Version Control and the Patch Runner
"How do you handle the situation where one developer is checking in code that doesn't have to be released in current release?"
It's a good question, but it's a question mainly of version control rather than the patch runner itself. In fact, whilst the question was asked against the database patch runner post, it's interesting that the question doesn't mention the word 'patch', it uses the word 'code'. This is a general question that relates to any code, documentation, or other product of software development.
But, before I answer the question I'm going to turn it round a little and ask:
'Why do you have code that you want in version control that you don't want in the next release?'.
I can see three main answers to this one:
1 - The code is useless and so there's no reason to ever release it.
This is probably the most unlikely answer, but hey, it happens.
If this is the case, why are you keeping it? Commonly such code is kept because "it might be useful in the future and I don't want to throw it away".
Well, is it really likely to be useful? If it is historic code that is already is version control, then with most VC you can remove it and then still get it back at a later date if you need to. Proper version control software will record the fact that the file was deleted at a particular point in time but make sure the version exists in the historic versions. Otherwise you wouldn't be able to re-release only versions of your software that requires that code.
If it's new code that's not used anywhere, isn't yet in version control and isn't currently useful... why on earth would you want that in your system? It'll likely never get used, and merely hang around for years to come by which time people will be confused by existence but too scared to delete it.
The answer: If you don't need it, don't check it in. If it's already checked in, remove it. In either case, delete it, you don't need it.
2 - You're trying to fix a bug in the live system, but since you've made the original live release you've done a load more development. You're not ready to release the new stuff to live yet.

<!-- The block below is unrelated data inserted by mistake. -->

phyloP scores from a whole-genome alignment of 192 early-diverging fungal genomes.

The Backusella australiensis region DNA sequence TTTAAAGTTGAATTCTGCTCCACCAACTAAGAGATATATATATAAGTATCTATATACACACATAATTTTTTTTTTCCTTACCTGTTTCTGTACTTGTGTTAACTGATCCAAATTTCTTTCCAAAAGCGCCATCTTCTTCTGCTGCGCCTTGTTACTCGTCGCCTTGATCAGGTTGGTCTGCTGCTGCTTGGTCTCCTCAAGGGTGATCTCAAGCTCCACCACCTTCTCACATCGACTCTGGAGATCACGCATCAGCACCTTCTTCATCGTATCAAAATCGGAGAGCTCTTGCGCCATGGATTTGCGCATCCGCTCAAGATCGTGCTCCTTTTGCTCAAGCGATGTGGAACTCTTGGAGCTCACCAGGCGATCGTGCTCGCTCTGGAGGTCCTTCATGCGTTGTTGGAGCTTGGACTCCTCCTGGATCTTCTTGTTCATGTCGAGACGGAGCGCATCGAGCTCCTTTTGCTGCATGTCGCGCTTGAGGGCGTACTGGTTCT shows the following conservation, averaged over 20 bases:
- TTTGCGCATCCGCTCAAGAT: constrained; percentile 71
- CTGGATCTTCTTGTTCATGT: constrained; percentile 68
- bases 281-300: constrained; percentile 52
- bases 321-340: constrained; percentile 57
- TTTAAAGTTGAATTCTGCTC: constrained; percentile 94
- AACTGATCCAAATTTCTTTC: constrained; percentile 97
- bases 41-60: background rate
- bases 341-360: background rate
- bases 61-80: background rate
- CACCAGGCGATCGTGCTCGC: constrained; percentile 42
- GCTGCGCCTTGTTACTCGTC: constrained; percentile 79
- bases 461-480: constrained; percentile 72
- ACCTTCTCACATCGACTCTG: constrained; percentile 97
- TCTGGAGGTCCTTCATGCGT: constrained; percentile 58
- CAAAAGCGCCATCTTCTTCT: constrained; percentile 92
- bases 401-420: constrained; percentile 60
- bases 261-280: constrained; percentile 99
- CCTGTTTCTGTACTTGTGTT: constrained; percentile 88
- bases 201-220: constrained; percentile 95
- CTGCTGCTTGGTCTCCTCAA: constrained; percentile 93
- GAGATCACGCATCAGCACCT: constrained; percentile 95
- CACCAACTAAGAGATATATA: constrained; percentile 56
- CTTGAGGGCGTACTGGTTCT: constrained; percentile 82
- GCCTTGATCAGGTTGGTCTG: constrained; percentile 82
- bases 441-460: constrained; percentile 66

Or to put it another way. There was a live version of the system was released and since then Alex has been working on bug fixes. At the same time Ben's working on the new release and he new funky functionality. A few weeks in and Ben's been checking in his new stuff, but hasn't quite finished it. Alex gets given a critical bug to fix that must ship to the customer as soon as it's fixed. She can't commit and release the head of the trunk because it contains Ben's half finished stuff.
Ok. So when you made the live release you tagged up the release version in your version control didn't you. If not, you can always go back and do it, you just need to know the date you cut the release. And from now on you'll tag up everything that you release right?
The tagged version is the version you want to make your live bug fixes against, not the version at the head of the trunk. When you release a bug fix version you only want the bug fixes to be released, never the new functionality
To do this, you create a branch from the tag and do your bug fixing there. On that branch you now have your live version plus your bug fix. This branch doesn't contain any of the changes that you've made in the trunk since the live version was released. Of course, whenever you make a bug fix in the branch you make sure that the bug fixed is made in the trunk version as well, otherwise when your customer comes off the branch the bug will reappear.